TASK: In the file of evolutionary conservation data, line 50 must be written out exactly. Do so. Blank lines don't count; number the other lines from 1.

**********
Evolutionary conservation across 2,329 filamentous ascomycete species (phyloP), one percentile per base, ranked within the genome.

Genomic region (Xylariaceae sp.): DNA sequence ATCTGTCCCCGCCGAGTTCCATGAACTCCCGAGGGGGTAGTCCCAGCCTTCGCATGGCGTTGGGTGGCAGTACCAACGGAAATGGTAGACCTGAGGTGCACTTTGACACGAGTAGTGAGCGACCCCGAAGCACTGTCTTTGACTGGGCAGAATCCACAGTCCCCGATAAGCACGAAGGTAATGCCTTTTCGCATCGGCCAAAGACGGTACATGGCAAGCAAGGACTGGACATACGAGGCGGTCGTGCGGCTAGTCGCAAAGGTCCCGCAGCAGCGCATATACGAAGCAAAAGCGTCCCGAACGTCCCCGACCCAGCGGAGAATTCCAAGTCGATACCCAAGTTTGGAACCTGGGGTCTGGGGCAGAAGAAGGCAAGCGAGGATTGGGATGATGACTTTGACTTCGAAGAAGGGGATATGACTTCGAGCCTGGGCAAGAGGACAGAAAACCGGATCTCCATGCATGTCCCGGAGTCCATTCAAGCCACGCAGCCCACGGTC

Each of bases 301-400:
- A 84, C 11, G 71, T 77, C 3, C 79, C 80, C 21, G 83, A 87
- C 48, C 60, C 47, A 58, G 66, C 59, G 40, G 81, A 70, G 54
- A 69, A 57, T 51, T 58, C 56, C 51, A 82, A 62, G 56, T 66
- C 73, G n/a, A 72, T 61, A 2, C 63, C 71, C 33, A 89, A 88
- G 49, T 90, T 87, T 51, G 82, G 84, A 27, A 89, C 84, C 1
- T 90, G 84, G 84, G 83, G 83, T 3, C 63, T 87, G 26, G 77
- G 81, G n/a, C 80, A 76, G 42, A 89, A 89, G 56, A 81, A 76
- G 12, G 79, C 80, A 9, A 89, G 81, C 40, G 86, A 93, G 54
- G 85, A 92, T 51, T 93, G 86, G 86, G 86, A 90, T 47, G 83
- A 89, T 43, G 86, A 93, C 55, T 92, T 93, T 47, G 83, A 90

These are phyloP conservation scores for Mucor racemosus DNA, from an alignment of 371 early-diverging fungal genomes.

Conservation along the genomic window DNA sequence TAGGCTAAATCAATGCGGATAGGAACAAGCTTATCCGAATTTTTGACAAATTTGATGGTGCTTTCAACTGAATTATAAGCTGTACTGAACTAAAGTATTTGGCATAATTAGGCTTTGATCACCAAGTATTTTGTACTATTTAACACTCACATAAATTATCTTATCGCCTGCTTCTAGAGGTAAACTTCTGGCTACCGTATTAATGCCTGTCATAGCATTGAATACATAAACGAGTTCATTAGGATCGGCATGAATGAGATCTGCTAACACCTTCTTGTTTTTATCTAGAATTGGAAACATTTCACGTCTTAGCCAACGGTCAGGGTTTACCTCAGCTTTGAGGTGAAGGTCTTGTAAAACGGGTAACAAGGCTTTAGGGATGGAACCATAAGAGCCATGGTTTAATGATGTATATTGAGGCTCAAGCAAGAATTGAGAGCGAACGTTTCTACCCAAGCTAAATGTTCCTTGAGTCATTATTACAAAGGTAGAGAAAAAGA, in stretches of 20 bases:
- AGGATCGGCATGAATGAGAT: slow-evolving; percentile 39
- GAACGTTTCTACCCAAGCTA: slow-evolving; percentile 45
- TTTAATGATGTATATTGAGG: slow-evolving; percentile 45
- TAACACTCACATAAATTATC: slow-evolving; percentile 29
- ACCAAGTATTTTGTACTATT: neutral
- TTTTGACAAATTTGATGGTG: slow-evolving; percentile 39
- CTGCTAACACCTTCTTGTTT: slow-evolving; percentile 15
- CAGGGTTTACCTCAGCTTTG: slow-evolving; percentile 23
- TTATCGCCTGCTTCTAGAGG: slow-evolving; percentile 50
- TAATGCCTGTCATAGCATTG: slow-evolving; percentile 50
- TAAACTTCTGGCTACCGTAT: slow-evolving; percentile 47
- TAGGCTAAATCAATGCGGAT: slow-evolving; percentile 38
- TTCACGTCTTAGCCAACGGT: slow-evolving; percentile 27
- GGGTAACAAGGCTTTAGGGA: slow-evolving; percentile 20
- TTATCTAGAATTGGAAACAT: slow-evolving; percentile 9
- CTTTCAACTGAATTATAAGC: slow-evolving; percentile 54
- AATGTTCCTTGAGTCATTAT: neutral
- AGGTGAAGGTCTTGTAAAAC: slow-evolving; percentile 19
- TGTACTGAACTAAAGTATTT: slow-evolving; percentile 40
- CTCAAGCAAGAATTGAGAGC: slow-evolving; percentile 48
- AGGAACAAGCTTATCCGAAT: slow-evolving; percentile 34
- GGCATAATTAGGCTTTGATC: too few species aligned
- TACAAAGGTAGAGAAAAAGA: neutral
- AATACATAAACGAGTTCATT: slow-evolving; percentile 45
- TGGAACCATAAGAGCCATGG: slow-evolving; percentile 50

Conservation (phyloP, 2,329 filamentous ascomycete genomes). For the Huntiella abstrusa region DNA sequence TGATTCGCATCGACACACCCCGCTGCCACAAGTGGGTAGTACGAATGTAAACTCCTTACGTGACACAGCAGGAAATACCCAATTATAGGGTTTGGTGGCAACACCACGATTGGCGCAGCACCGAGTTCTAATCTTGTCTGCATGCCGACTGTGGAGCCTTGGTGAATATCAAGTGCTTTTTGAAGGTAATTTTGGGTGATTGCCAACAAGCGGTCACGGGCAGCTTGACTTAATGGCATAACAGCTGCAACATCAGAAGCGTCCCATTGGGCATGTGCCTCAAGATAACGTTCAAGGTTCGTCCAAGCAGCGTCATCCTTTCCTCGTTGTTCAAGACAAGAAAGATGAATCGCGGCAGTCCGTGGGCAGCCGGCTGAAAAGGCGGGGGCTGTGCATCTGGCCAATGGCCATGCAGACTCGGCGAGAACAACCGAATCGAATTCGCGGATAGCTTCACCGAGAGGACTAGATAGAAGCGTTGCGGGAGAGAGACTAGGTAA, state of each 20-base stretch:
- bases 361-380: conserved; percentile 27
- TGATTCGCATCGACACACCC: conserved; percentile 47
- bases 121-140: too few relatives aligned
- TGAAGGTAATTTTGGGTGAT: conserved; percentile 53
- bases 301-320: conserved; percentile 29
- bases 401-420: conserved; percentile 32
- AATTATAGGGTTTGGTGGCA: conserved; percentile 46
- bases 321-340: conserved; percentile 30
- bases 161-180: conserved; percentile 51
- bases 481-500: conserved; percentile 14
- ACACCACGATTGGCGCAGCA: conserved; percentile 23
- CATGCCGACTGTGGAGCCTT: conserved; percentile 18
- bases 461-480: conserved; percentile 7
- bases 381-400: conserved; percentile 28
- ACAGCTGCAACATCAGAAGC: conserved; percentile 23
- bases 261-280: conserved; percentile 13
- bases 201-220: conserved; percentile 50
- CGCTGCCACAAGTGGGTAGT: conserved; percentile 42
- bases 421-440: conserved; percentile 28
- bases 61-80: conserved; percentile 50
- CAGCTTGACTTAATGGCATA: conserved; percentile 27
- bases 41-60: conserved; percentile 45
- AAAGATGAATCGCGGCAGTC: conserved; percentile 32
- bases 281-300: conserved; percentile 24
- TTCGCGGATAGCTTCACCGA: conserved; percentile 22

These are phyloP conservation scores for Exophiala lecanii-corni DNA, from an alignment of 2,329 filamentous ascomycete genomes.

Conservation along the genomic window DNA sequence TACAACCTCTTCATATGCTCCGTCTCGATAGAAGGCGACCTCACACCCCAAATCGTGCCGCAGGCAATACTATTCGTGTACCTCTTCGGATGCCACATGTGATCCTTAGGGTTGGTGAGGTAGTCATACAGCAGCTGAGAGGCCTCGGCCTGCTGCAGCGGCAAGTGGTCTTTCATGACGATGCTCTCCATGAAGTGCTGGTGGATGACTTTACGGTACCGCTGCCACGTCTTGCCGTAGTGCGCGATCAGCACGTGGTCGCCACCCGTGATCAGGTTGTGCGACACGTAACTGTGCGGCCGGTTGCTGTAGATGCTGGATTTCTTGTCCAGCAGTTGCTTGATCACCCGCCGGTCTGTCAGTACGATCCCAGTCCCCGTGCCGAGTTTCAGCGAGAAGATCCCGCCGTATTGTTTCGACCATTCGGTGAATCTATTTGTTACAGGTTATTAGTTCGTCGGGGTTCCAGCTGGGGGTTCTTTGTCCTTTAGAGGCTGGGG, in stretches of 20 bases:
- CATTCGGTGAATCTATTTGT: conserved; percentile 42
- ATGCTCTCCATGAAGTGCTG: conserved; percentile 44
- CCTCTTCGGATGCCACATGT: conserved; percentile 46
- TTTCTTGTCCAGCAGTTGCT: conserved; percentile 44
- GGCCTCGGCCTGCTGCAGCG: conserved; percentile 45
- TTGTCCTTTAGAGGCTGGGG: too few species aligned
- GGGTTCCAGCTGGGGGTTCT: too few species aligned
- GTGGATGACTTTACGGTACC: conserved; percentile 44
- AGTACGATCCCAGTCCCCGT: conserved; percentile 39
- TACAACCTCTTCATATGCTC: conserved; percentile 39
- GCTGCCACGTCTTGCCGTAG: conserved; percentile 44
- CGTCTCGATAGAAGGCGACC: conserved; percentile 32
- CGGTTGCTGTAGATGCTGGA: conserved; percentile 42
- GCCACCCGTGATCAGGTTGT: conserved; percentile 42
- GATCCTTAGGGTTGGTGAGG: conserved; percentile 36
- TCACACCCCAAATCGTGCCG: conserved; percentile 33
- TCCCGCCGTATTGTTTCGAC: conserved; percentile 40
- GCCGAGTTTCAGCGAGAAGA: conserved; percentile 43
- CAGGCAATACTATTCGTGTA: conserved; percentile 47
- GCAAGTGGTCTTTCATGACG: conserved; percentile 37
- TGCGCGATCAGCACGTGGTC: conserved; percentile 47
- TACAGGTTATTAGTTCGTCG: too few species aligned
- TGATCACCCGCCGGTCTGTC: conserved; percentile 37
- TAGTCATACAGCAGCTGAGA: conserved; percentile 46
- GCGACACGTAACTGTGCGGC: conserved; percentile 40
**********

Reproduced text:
- bases 161-180: conserved; percentile 51